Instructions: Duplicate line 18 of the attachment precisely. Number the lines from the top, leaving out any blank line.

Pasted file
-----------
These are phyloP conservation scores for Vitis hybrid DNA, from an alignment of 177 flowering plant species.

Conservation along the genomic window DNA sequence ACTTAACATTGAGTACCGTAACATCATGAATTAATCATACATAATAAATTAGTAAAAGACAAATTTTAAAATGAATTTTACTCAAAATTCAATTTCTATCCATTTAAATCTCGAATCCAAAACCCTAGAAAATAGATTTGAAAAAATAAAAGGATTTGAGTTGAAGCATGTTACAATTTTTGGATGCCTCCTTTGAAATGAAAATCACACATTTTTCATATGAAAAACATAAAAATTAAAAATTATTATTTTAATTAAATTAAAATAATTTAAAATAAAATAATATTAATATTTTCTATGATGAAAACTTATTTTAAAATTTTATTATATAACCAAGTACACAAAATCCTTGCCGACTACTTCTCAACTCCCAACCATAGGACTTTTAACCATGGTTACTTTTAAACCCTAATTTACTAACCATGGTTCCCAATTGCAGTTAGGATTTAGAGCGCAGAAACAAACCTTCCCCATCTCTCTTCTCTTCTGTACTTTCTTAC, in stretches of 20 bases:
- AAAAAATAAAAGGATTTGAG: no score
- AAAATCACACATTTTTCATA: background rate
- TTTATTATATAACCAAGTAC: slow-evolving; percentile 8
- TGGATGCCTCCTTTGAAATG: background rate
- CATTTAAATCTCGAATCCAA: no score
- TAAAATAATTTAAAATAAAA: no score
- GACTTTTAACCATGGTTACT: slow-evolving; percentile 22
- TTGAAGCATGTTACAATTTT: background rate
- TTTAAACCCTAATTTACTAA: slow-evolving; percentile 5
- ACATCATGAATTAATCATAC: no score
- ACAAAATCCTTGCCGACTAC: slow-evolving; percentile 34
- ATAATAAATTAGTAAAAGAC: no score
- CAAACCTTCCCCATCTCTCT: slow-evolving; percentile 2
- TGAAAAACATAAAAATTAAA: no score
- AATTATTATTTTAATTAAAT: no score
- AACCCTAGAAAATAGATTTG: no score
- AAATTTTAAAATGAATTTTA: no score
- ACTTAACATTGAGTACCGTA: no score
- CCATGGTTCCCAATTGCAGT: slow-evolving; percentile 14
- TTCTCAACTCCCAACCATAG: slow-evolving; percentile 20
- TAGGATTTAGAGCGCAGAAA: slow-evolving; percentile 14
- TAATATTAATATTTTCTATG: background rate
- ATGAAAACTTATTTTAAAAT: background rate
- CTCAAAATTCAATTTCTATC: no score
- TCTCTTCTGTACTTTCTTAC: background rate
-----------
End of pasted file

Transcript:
- AACCCTAGAAAATAGATTTG: no score